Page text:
later shared offices with Tilsen. "Our cases were dead-sure losers,
but he made us feel we had hope."
400 arrests at Wounded Knee
On Feb. 27, 1973, the town of Wounded Knee, S.D., on the Pine Ridge
Indian Reservation, was seized by followers of the American Indian
Movement (AIM), largely to protest what they saw as a corrupt tribal
government. The occupiers traded fire with the U.S. Marshal's Service
for most of the 71 days they held the town.
In the end, more than 400 people were arrested, resulting in 275
cases in federal, state and tribal courts. This time, it wasn't the
accused who went to Tilsen; he went to them.
"I got a call from a woman ... saying there's all these people in
jail and ... no lawyers. So I ... flew to South Dakota, and there, a
jail probably built for eight, maybe 10, people had about 70 people in it.
"So I went and woke up the U.S. magistrate. ... We began holding
hearings about 4 or 5 in the morning. By noon, maybe 10 o'clock, we
had cleared out the jail."
Tilsen was chief legal coordinator for the Wounded Knee Legal Defense
and Offense Committee and attorney for AIM leaders Russell Means and
Dennis Banks, who were charged with 10 federal crimes. After a
nine-month trial in St. Paul, the case went to the jury. During
deliberations, a juror suffered a heart attack or stroke and the
judge dismissed the charges.
Tilsen defended farmers protesting a high-voltage power line from
North Dakota to Delano, Minn. When utility companies proposed
building the line, Tilsen twice took the case to the Minnesota
Supreme Court. Eventually the utilities dropped their plan.
He rarely made much money doing social justice work, with one notable
exception. When the power companies dismissed petitions to condemn
land for the line, the court ordered them to pay Tilsen's attorney
fees of $340,000. "A huge, humongous award," he recalled with a big grin.
Tilsen defended activists protesting farm foreclosures; members of
the Honeywell Project being investigated by the FBI; P-9 union
meat-packers during the Hormel strike in Austin, Minn., and members
of Minnesota 33% (including future U.S. Sen. Paul Wellstone) who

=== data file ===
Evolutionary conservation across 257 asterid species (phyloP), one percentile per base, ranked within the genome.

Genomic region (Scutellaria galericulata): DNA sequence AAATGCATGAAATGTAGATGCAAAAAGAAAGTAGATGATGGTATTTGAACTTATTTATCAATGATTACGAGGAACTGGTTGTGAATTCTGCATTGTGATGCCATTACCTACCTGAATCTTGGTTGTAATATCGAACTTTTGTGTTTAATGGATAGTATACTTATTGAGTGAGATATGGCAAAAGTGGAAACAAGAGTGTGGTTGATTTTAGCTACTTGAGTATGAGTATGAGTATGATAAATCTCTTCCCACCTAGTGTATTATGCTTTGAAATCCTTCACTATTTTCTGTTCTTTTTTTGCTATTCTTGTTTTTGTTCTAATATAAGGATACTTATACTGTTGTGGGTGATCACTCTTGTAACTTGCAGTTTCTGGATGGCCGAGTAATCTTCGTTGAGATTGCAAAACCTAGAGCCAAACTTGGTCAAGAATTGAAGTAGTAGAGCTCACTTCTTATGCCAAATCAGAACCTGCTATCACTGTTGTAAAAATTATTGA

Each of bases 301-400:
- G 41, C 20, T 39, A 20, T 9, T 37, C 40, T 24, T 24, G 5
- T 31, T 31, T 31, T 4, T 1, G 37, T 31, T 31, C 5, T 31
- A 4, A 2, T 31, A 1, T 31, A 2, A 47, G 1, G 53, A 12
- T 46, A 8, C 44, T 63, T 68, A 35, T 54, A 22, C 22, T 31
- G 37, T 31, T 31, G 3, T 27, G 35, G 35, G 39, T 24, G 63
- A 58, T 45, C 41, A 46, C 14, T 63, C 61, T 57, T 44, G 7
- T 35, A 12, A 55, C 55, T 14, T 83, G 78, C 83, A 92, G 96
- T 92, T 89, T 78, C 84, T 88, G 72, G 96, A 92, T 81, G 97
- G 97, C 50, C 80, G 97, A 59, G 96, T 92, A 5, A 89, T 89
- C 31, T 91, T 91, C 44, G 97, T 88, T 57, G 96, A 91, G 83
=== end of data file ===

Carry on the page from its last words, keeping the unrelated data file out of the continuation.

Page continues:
fought to set up voter-registration tables at a surplus-commodity
distribution center in Anoka County.
Hennepin County District Judge Mark Wernick and attorney and radio
host Ron Rosenbaum were among many who worked at Tilsen's elbow early
in their careers.
Said Rosenbaum, "In a time of specialization, Ken is one of the last
experts on everything. He does not recognize defeat. That's a quality
in a litigator that is really something special."
Said Wernick, "What stands out is how much he gave of himself and his
time to work on these cases that he believes in. What it's harder to
say and show people is what a fantastic lawyer he was, the results he
got for people."
Tilsen's courtroom opponents were less effusive but respect him
nonetheless. Retired Hennepin County District Judge Thor Anderson, a
former federal prosecutor, said, "I have nothing but high regard for him."
Roger Miller, a lawyer for one of the utilities in the powerline
case, called him "a tough opponent" and "a good lawyer."
Tilsen closed his law office in 1994 and continued the work he had
started a year earlier as adjunct professor at Hamline University Law
School, teaching litigation skills and running a law clinic.
He says he misses the excitement: "It would be wonderful if I could
find a way at this point to be involved at some level, but there are
lots of good, brilliant, dedicated people who are doing wonderful work."
Pat Pheifer • 651-298-1551
Pat Pheifer • PPHEIFER@STARTRIBUNE.COM